• empirical statistical downscaling;
  • bias correction;
  • error correction;
  • Alpine region;
  • precipitation modelling;
  • regional climate modelling


Although regional climate models (RCMs) are powerful tools for describing regional and even smaller scale climate conditions, they still feature severe systematic errors. In order to provide optimized climate scenarios for climate change impact research, this study merges linear and nonlinear empirical-statistical downscaling techniques with bias correction methods and investigates their ability for reducing RCM error characteristics. An ensemble of seven empirical-statistical downscaling and error correction methods (DECMs) is applied to post-process daily precipitation sums of a high-resolution regional climate hindcast simulation over the Alpine region, their error characteristics are analysed and compared to the raw RCM results.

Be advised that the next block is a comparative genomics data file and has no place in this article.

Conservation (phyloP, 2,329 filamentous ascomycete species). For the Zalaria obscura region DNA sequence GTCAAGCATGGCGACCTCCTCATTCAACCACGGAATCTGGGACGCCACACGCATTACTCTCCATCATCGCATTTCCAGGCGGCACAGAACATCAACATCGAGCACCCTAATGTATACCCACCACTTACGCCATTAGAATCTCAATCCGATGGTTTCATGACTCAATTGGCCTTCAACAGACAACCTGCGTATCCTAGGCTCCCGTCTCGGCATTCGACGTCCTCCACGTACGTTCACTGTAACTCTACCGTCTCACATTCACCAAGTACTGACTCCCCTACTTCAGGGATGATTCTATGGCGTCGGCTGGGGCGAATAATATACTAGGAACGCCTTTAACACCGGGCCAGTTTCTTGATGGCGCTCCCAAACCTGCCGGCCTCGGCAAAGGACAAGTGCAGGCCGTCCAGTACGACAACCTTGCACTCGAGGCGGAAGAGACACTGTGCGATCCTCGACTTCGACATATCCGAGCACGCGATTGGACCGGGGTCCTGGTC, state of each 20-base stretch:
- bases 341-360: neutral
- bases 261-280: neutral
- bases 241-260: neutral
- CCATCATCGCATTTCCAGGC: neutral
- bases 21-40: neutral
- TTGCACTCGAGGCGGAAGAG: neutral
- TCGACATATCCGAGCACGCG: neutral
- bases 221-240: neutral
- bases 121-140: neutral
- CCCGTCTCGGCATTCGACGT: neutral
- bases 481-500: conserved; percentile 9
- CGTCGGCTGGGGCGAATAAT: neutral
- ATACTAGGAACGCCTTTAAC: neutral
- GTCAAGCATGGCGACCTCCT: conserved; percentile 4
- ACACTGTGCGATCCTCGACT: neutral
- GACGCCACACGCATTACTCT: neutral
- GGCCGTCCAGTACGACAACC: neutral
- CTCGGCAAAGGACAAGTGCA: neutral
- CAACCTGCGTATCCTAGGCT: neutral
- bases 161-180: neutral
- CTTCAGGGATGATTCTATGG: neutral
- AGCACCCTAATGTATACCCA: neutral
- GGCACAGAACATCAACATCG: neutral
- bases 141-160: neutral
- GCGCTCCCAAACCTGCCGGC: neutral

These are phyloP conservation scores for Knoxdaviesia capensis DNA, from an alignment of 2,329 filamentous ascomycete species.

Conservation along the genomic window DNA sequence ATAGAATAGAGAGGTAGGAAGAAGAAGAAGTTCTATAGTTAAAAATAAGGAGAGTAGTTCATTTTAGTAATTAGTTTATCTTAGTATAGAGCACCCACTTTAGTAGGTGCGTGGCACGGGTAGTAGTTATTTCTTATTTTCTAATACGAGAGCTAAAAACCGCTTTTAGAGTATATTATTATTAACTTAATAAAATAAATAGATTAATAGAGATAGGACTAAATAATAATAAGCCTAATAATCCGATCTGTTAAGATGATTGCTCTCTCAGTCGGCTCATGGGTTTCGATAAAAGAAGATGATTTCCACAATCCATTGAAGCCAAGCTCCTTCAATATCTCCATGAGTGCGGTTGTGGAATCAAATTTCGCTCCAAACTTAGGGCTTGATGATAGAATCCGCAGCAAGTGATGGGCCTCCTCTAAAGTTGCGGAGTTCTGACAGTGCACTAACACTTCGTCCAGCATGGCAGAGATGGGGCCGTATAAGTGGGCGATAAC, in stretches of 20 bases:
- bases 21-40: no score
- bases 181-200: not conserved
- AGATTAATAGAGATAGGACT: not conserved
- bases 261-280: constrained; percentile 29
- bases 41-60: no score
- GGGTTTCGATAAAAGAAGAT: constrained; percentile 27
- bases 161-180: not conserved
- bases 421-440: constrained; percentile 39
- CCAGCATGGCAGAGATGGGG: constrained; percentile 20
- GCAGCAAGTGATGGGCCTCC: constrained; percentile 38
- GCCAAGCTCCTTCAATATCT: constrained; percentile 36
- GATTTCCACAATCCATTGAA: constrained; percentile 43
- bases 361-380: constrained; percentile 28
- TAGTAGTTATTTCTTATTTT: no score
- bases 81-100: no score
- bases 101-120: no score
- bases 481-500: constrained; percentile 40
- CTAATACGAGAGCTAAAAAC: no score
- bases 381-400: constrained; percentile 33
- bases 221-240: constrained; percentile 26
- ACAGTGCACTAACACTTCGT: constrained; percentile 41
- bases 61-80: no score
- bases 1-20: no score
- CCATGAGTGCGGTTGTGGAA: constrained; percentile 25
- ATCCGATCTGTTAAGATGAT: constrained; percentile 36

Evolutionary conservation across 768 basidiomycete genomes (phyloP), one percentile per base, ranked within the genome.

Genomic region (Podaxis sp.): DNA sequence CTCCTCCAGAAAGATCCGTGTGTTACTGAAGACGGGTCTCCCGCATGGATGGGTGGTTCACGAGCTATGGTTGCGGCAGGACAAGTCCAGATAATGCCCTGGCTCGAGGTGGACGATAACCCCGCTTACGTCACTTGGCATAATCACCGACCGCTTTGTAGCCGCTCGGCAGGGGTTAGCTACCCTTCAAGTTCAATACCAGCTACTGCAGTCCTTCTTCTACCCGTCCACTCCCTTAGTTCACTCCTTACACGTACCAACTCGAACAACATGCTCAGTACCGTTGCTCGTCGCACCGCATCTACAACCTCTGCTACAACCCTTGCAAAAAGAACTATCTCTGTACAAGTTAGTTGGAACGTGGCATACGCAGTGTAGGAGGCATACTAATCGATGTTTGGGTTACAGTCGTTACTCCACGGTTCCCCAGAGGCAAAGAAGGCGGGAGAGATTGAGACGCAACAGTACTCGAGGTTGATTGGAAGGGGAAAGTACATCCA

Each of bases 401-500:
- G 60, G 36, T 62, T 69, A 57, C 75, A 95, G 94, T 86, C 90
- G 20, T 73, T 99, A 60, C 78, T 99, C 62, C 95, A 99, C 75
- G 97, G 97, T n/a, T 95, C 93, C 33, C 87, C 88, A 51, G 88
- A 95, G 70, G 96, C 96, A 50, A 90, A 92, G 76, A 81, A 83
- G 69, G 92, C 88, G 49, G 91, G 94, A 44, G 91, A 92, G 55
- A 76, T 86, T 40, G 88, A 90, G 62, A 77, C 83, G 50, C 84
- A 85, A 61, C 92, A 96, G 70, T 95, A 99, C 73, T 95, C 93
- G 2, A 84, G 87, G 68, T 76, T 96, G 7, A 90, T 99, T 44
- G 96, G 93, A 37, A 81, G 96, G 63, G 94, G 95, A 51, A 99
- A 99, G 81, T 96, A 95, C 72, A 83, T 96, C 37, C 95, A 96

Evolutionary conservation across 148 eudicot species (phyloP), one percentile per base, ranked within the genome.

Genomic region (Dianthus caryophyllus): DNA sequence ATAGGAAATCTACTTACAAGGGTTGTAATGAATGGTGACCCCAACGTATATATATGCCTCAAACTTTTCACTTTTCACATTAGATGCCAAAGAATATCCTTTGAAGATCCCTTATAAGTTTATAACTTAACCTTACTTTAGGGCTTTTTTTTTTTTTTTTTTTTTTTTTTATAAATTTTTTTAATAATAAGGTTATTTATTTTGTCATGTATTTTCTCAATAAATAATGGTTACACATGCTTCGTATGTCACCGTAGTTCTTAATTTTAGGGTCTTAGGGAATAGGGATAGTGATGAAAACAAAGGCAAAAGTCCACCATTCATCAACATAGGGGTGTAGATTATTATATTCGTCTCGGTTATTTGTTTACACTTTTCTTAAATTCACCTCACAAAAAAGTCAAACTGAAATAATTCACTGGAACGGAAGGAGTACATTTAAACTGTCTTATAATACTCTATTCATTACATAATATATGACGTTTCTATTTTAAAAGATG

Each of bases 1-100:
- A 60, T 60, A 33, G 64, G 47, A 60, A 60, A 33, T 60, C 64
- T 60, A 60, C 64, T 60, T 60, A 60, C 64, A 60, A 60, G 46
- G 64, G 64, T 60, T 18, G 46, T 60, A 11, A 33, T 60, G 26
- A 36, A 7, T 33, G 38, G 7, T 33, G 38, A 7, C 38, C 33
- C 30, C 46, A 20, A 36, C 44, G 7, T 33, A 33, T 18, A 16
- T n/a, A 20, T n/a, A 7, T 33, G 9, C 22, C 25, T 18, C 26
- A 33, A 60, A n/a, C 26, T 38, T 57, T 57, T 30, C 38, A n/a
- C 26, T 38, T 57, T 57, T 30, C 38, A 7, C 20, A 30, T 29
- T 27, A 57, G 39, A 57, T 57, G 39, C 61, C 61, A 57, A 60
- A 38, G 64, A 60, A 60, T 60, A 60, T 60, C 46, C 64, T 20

Drastic reductions in error characteristics due to application of DECMs are demonstrated. Direct point-wise methods like quantile mapping and local intensity scaling as well as indirect spatial methods as nonlinear analogue methods yield systematic improvements in median, variance, frequency, intensity and extremes of daily precipitation. Multiple linear regression methods, even if optimized by predictor selection, transformation and randomization, exhibit significant shortcomings for modelling daily precipitation due to their linear framework. Comparing the well-performing methods to each other, quantile mapping shows the best performance, particularly at high quantiles, which is advantageous for applications related to extreme precipitation events. The improvements are obtained regardless of season and region, which indicates the potential transferability of these methods to other regions. Copyright © 2010 Royal Meteorological Society